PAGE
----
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From Robert Burrell Donkin <>
Subject Re: OpenOffice - Wiki - Required Resources - Subversion vs. Mercurial vs. Git
Date Sun, 05 Jun 2011 07:49:05 GMT
On Fri, Jun 3, 2011 at 8:20 PM, Simon Phipps <> wrote:
> On Thu, Jun 2, 2011 at 10:44 PM, Greg Stein <> wrote:
>> On Thu, Jun 2, 2011 at 16:40, Noel J. Bergman <> wrote:
>> >> We already had subversion for some time as the repository for the main
>> >> code and it didn't work well for a project this size.
>> >
>> > Tangential to the responses you've already received, I'm curious as to
>> the
>> > problems you experienced with Subversion.  Our infrastructure team,
>> working
>> > closely over the years with the Subversion team, has done wonders to get
>> > Subversion working for the ASF.  We've often been their canary in the
>> coal
>> > mine.  :-)
>> Right. I know that the Apache Subversion team would love to hear about
>> any problems.
>> As Noel mentions, the ASF repository is quite huge. We're over 1.1
>> million revisions, containing a couple hundred projects and millions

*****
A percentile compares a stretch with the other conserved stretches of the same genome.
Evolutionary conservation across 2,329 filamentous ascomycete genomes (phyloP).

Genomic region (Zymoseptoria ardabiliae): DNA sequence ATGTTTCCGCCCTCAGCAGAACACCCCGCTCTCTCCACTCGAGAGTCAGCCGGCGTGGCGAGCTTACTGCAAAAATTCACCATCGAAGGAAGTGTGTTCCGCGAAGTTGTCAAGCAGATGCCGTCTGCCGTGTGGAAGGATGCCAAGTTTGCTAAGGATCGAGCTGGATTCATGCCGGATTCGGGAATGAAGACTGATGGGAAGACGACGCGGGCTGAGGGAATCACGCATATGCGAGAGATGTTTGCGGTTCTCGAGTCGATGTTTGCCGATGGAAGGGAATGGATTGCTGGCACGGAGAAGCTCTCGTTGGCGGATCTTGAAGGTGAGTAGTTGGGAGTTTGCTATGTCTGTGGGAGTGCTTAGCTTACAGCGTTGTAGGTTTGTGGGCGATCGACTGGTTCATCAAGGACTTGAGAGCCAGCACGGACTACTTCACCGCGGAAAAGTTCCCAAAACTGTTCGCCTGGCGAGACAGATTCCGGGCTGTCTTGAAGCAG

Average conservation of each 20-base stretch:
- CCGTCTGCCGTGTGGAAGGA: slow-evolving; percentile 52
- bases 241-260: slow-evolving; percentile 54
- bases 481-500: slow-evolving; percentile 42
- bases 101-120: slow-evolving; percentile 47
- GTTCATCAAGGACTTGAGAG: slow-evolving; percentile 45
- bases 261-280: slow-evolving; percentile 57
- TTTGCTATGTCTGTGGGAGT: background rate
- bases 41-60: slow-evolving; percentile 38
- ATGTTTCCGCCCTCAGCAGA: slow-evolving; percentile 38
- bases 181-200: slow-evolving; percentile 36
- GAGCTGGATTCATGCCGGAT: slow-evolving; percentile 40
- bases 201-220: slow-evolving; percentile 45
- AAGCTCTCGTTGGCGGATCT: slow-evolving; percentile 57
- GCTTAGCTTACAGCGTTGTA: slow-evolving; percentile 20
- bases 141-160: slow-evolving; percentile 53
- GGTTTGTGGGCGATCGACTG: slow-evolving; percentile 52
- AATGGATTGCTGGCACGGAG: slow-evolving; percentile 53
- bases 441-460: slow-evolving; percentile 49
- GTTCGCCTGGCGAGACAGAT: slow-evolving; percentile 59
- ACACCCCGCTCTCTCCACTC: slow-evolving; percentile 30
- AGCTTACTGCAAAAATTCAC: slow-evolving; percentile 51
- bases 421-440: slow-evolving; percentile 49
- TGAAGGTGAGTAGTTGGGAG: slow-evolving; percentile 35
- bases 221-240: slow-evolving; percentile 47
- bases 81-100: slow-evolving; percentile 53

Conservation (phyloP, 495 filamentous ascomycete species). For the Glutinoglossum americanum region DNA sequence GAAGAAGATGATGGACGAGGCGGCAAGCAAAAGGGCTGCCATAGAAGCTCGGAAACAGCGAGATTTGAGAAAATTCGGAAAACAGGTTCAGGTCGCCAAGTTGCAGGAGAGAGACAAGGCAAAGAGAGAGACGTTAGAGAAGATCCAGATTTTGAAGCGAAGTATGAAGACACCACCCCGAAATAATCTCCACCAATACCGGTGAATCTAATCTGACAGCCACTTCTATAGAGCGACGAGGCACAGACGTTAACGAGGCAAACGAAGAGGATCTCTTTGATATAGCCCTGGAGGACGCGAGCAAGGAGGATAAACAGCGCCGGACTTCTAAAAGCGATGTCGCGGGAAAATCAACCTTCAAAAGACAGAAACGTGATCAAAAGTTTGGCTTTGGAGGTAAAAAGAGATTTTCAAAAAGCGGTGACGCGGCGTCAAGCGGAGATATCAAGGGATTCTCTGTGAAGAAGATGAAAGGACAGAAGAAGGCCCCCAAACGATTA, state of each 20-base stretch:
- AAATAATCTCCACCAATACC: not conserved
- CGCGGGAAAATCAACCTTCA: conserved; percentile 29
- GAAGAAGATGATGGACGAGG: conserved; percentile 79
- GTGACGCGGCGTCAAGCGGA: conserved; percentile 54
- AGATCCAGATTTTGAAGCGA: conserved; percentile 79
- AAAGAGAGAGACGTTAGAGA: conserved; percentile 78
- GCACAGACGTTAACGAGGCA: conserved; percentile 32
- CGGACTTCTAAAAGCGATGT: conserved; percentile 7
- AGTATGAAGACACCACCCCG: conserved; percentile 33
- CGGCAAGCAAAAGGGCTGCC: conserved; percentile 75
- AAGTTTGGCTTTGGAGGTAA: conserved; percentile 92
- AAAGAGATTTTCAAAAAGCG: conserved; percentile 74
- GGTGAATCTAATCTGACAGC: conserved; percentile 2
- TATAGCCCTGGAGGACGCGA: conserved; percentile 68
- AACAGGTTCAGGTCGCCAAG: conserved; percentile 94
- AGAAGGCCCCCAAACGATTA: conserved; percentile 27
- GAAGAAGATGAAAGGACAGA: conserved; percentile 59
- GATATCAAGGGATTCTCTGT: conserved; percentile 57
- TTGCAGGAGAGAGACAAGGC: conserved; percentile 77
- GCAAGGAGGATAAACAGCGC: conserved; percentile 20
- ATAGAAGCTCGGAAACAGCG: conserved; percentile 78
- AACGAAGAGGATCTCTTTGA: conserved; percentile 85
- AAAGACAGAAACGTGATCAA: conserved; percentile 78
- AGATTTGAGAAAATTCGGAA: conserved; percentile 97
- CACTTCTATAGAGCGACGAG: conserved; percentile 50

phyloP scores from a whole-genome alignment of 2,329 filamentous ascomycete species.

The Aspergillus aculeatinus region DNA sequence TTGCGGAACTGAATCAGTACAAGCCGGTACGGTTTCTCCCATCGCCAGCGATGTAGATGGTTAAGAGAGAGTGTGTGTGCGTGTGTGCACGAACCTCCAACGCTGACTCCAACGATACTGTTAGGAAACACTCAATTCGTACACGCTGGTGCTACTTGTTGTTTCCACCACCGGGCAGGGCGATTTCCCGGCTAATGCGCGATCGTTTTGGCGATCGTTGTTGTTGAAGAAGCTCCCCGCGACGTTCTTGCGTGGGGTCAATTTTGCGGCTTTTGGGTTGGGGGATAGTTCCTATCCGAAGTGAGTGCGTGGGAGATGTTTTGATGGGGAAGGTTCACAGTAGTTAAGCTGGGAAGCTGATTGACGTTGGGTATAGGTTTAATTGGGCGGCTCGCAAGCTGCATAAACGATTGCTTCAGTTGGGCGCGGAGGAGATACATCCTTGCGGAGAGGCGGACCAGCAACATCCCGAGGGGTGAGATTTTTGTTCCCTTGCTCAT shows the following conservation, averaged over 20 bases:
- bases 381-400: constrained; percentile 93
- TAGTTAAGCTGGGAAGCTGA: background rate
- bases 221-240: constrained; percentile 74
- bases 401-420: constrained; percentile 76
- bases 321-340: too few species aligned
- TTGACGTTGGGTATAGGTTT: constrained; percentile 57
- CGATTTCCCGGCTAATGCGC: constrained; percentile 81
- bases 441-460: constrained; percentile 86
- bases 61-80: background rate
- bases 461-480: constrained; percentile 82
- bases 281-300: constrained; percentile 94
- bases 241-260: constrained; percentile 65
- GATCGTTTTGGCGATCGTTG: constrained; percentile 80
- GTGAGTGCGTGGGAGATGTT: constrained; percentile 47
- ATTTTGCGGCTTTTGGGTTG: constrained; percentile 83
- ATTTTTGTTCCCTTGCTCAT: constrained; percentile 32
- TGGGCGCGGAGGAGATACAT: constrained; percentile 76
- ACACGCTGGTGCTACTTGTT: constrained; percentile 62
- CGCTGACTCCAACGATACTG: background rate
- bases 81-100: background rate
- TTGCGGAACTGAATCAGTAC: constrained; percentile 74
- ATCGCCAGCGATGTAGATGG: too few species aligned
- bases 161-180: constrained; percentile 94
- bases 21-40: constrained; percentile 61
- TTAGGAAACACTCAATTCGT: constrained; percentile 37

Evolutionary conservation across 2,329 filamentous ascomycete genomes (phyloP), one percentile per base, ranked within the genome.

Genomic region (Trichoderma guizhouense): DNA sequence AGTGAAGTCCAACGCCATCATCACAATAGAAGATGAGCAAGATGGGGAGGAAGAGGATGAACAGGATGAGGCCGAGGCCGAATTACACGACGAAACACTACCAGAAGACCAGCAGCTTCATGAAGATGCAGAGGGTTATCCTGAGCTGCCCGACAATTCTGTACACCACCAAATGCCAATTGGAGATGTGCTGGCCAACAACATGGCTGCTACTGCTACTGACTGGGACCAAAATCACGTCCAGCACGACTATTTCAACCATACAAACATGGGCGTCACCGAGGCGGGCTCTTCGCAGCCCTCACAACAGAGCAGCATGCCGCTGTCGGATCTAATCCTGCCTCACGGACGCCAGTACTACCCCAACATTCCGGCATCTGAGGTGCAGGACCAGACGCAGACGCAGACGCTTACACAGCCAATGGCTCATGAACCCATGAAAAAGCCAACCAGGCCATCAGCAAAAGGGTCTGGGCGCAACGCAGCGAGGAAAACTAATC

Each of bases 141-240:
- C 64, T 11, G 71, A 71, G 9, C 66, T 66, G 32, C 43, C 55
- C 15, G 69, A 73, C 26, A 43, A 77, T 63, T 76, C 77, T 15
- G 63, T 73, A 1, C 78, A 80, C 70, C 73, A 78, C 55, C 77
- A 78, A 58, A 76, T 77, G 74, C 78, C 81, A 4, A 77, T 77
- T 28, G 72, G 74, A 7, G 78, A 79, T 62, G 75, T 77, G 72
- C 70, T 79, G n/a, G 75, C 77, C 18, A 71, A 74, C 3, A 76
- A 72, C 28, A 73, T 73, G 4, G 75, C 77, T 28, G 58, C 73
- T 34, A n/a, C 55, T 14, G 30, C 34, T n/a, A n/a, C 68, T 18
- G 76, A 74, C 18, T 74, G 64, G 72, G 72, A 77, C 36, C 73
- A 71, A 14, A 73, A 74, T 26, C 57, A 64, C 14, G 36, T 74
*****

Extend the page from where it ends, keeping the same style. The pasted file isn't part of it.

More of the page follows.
>> and millions of lines of code. We've got international replication,
>> backups, security, awesome admins, and a development team to keep it
>> all running smoothly.
>> I can understand people desiring the Git style of workflow, but that
>> is different from a problem inherent to Subversion itself. So... if
>> you guys *did* have issues with the tool, then we'd really like to
>> know!
>> "I can fix it... my dad's got an awesome set of tools..."
> Just to drag the point here from the other thread where it was made, the
> problem is less the size of the code (although it is enormous and will make
> a great stress test for the SVN team :-) ) and more the need for frequent
> bi-directional merges between the different platforms where OOo is
> semi-independently implemented.  The nature of the project makes a DVCS much
> more suitable which is why we switched to Mercurial and not Subversion
> originally - Subversion was very popular for other projects at Sun.

(I've often seen version control systems take the blame when the
problem arises from code flow. So, I suspected this might be the

Subversion is a good match for canonical pattern use cases.

Apache uses a canonical pattern best suited to uni-directional flows.
This tends to force finely grained component based designs, and
clearer distinction between up and downstream code bases. So, again,
we probably need to think about how to maintain continuity and about
allowing a transitional period...


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